Distributed by Films for the Humanities and Sciences, PO Box 2053;Princeton, NJ 08543-2053; 800-257-5126
Produced by Kutu Chatterji
VHS, color, Two-part Series, 46 min. each
Reviewed by Charles J. Greenberg, Cushing/Whitney Medical Library, Yale University
The series Birth of a God: The Dalai Lama is a two-part historical documentary about the rise of Tibetan Buddhist culture and succession.
Tibet is at a geographic intersection of several competing cultures. The film series traces a chronological succession of Tibetan rulers, Asian civilization rivalries and alliances, and the rise of rival Tibetan Buddhist sects. The rise of Mongolian Genghis Khan and his successors Kublai and Altan are portrayed as symbiotically intertwined with both Tibetan politics and religion.
The film uses a variety of media styles to present a sense of living history. Most of the visual effects are symbolic and clearly understandable, such as a map going up in flames to represent war (later the flames implode back into the map to represent peace). There seemed to be a lot of repetitive use of simplistic animation and dream-like sequences, such as a red-robed monk floating in the air and slowly spinning in a circle or a Buddhist leader exchanging what appear to be identical ceremonial greetings with Mongol warlords on several different occasions.
Concise and sparse narration and soundtrack are supplemented by recorded interview comments of famous western Buddhist scholars, such as Robert Thurman of Columbia University, Mongolian Scholar Shagdaryn Bir, and Michael Harris, biographer of the current 14th Dalai Lama. Stock film footage and some on-location filming in Tibet and Dharamsala provide a natural backdrop A cooperative group of seemingly amateur native Tibetan actors and actresses lend a sense of ethnic authenticity to historical reenactments of several centuries of religious and political strife.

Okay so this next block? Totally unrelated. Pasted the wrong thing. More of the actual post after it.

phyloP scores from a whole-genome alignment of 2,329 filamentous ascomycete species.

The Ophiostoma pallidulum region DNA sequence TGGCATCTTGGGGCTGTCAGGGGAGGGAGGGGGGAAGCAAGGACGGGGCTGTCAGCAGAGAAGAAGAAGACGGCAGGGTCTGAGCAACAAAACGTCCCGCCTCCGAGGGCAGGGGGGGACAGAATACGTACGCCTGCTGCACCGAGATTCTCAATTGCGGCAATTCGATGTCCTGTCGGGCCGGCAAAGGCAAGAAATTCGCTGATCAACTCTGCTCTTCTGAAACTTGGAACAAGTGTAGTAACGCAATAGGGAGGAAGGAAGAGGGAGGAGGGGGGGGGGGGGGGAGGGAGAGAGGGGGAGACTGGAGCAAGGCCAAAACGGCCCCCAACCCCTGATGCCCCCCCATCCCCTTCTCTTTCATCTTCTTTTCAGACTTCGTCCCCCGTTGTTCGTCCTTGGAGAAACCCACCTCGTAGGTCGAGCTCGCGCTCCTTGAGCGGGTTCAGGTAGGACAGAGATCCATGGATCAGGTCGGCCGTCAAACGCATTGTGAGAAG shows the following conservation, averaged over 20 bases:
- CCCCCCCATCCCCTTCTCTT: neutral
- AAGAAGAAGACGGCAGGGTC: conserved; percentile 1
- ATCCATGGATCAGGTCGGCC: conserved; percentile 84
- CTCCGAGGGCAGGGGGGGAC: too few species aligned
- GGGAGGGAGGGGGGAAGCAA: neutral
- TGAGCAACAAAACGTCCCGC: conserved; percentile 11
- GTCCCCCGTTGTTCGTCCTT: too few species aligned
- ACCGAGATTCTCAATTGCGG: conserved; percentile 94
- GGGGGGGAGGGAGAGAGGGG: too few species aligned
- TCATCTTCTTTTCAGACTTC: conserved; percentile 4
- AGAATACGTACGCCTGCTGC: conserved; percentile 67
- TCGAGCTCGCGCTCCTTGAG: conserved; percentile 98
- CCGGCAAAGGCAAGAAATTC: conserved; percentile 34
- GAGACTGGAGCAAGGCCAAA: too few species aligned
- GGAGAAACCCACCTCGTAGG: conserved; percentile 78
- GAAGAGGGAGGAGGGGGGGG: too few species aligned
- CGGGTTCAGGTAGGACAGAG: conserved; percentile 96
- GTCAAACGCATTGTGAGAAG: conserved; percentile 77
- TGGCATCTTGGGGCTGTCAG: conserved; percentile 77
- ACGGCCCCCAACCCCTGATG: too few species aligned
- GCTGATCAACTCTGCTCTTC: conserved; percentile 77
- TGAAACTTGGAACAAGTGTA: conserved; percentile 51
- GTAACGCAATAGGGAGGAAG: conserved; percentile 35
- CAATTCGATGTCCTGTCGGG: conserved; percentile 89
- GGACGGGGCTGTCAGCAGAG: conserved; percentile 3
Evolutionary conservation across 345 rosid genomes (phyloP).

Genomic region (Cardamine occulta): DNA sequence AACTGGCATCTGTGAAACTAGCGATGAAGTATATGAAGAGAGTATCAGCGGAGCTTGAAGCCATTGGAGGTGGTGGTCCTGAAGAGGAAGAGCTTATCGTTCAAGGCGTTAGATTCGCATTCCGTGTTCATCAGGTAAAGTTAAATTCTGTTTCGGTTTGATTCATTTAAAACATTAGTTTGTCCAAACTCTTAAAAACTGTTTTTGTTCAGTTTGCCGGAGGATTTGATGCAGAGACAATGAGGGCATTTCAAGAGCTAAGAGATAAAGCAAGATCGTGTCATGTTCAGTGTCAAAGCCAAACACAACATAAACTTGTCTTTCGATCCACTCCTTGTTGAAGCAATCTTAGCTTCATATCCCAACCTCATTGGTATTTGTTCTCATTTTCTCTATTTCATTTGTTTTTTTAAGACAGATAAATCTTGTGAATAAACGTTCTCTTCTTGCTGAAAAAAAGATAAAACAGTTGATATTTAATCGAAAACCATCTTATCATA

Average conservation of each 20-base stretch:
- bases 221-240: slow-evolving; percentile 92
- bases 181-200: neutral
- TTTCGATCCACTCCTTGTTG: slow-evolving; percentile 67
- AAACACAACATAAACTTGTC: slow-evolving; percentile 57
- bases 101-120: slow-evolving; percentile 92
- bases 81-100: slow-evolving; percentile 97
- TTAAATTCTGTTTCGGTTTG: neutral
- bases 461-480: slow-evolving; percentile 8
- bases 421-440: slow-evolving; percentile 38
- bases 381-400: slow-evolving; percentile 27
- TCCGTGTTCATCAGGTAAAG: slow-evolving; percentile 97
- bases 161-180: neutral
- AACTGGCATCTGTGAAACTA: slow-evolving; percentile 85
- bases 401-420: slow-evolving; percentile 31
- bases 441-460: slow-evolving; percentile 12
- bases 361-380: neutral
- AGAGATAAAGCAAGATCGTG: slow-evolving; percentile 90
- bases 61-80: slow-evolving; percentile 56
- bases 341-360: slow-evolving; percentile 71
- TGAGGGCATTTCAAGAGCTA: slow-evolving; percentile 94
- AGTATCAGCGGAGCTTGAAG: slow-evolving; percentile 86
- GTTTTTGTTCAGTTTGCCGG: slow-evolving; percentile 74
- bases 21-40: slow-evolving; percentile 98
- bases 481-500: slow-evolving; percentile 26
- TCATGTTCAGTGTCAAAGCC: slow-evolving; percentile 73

Documentaries can certainly have a point of view. This is an unapologetic one-sided presentation of the history of Tibetan Buddhist succession, as well as a brief portrait of the currently exiled 14th Dalai Lama, Tenzin Gyatso. Of greater concern is that the films appear to be at least 10 years out of date, judging by the absence of both the Dalai Lama's 1989 Nobel Peace Prize or the mid-1990's controversy over whether Beijing or Dharamsala identified the next child Panchen Lama successor.
Birth of a God: The Dalai Lama is recommended for audiences in need of an easily understandable chronological orientation to Tibetan history and culture. Educators may want to select and show portions of each tape and skip some of the built-in repetition. Educators should plan to fill in some of the major Tibetan historical events of the last decade.